The charges against Ji were part of a broader national security investigation that also led to the unprecedented arrest and extradition of his supervisor, Xu Yanjun, a top intelligence official at China’s top spy agency.

Xu, the first Chinese spy brought to the US to face criminal prosecution, was convicted in a Cincinnati federal court in November 2021 of attempting to steal trade secrets from military contractor GE Aviation. He was sentenced last year to 20 years in prison.

The charges against Ji allege that he was attacked by Chinese Ministry of State Security agents shortly before he arrived in Chicago in 2013 to study electrical engineering at IIT, a small private school east of the Dan Ryan Expressway that had forged educational ties. with Chinese universities. and schools.

After traveling back to China during the winter break, Ji was “eaten and drunk” by MSS handlers and eventually given a top-secret contract in which he pledged allegiance to the agency’s cause, agreeing to “dedicate the rest of my life to state security”. ”, according to prosecutors.

A photo of the contract surreptitiously taken by Ji was later found on his cell phone, though it was not signed. Ji also took photos of $6,000 given to him by MSS for living expenses in the US, prosecutors said.

Five days later, Ji returned to Chicago and immediately contacted a friend who was studying aeronautics and aviation at George Washington University in Washington, DC, Assistant US Attorney Barry Jonas told jurors in summarizing evidence at trial in September.

Ji sent the friend photos of the contract and cash and offered to share some of his “operating expenses” with him if he helped find leads for the MSS, Jonas said.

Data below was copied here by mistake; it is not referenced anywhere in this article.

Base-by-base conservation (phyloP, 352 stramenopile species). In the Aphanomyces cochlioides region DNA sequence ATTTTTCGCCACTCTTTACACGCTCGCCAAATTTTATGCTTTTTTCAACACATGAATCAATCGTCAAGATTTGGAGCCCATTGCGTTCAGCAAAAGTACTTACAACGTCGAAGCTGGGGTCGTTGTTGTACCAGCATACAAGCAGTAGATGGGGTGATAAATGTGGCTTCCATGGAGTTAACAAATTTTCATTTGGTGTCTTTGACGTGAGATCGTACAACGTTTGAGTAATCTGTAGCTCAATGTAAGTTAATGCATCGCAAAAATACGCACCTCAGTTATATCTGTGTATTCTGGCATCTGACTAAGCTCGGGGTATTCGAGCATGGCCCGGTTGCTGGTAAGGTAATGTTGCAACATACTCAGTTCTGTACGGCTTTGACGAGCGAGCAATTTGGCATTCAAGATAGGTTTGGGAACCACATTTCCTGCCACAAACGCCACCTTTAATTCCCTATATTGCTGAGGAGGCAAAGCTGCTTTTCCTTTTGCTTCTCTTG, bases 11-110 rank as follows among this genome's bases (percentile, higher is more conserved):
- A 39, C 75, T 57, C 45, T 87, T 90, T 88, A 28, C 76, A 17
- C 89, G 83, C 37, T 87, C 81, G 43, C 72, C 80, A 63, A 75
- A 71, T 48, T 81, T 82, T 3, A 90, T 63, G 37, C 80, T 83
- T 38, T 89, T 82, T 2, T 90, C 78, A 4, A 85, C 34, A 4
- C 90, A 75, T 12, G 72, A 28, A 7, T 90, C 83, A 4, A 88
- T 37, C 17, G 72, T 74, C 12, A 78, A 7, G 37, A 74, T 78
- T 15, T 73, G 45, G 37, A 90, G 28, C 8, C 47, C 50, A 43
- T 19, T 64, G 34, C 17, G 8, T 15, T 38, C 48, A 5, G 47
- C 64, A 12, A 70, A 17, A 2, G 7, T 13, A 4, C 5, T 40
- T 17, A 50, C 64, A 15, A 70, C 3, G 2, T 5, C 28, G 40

Jonas told jurors that sending the photos to his friend was “maybe not the brightest thing” Ji did, but that didn’t make him any less of a spy.

“There is no requirement that you find that he is James Bond,” Jonas said.

Eventually, Ji was able to collect background reports on eight US citizens, all born in Taiwan or China, with careers in the science and technology industry, including several who specialized in the aerospace field. Seven worked for US defense contractors, according to prosecutors.

Ji sent the reports, which were publicly available for purchase, back to his supervisors in a zipped attachment that was falsely labeled “midterm exam” question sets, according to Jonas.

Ji graduated from IIT in 2015 and enlisted in the US Army Reserve the following year through a program to recruit foreigners with skills deemed vital to the national interest.

Prosecutors alleged that Ji concealed during his Army background check that he had been in contact with intelligence officers, but the jury found him not guilty on both counts.

However, the jury convicted him of giving false answers on a government background form that asked if he had ever had any contact with foreign intelligence agencies, including MSS.